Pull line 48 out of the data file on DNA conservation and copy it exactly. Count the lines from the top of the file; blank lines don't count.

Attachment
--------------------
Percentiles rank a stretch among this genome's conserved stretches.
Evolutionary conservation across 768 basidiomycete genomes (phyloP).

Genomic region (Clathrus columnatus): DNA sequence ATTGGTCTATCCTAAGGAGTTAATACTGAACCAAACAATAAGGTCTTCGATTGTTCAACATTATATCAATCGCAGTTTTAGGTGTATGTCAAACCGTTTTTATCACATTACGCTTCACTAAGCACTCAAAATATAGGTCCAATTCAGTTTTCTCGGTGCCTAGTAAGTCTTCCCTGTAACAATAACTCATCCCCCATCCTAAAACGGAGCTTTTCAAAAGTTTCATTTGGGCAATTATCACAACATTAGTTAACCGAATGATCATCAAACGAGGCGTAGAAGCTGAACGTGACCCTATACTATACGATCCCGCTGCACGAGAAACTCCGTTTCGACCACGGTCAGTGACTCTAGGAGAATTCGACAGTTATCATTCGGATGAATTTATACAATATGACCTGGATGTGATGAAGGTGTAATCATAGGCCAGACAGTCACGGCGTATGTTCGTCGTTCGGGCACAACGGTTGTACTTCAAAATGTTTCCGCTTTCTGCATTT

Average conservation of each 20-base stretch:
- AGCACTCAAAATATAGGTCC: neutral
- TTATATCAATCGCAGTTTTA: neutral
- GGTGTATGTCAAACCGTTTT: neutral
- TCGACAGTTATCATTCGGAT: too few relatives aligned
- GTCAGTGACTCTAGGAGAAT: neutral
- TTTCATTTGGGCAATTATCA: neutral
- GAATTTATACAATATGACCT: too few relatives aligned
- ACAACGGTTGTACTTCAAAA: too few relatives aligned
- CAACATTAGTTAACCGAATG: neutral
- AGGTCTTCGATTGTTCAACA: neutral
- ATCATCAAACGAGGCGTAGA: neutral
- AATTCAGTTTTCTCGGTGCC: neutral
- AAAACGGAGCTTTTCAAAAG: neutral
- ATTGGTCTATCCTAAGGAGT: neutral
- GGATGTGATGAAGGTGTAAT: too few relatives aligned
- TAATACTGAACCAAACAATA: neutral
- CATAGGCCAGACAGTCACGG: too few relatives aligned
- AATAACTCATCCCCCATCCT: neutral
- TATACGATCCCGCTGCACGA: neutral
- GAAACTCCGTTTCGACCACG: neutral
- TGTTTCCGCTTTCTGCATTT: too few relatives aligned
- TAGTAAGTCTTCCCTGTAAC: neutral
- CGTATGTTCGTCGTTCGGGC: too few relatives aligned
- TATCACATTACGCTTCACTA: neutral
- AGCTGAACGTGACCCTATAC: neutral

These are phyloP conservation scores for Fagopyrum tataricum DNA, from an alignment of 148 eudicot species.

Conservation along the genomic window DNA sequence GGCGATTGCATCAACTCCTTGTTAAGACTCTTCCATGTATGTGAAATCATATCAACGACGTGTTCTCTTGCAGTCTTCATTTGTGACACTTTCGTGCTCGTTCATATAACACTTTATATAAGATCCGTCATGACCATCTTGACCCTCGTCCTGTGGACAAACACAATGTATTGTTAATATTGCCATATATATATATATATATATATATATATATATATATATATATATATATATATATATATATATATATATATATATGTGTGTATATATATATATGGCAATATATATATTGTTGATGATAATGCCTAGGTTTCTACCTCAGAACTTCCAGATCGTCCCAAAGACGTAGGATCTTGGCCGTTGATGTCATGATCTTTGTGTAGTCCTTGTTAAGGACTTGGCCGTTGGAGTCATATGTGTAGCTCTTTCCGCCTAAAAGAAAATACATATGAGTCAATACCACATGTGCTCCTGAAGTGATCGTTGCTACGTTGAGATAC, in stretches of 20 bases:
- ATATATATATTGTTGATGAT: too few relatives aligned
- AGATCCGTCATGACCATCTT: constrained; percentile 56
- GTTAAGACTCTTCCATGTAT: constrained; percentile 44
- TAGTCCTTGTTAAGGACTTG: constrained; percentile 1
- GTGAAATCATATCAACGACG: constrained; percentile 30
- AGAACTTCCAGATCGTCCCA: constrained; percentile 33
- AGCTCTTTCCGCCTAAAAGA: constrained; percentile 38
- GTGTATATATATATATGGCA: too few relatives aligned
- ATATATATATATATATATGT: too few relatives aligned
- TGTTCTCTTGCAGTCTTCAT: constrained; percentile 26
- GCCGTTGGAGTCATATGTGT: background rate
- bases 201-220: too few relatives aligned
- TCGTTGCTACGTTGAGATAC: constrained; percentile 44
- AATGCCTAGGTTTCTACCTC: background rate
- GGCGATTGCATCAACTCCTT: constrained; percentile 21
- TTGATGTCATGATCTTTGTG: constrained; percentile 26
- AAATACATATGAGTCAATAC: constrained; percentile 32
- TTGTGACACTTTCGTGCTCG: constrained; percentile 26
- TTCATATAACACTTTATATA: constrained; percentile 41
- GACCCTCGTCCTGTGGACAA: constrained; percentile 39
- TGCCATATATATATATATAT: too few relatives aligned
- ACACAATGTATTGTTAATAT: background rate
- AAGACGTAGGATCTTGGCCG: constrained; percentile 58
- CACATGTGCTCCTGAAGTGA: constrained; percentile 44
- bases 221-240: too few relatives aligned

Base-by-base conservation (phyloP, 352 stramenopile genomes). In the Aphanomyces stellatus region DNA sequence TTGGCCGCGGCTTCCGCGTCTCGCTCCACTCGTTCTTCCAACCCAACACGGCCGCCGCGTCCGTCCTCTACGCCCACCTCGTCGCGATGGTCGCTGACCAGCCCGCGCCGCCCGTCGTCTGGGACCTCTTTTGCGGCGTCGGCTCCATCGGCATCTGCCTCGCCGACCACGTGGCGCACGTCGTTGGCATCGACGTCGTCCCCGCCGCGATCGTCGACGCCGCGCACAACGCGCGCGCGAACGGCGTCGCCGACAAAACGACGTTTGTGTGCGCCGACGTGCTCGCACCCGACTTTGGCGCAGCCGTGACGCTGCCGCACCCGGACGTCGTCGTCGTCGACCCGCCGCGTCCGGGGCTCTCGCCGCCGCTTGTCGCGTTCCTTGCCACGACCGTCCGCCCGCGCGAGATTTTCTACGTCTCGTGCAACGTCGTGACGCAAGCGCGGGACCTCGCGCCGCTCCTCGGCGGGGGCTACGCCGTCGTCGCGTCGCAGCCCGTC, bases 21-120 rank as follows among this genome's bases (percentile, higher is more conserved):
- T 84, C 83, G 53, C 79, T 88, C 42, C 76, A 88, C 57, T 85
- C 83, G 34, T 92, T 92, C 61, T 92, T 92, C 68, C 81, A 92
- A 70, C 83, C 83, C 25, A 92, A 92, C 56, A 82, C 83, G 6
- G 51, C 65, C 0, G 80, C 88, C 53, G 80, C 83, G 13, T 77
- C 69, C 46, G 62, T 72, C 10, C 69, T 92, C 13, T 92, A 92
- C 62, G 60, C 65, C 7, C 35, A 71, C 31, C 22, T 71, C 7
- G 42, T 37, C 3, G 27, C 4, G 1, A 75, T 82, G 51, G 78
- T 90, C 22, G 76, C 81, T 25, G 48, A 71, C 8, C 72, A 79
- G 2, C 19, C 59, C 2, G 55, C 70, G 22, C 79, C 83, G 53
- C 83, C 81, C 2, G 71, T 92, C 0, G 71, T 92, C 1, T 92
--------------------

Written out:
- AAATACATATGAGTCAATAC: constrained; percentile 32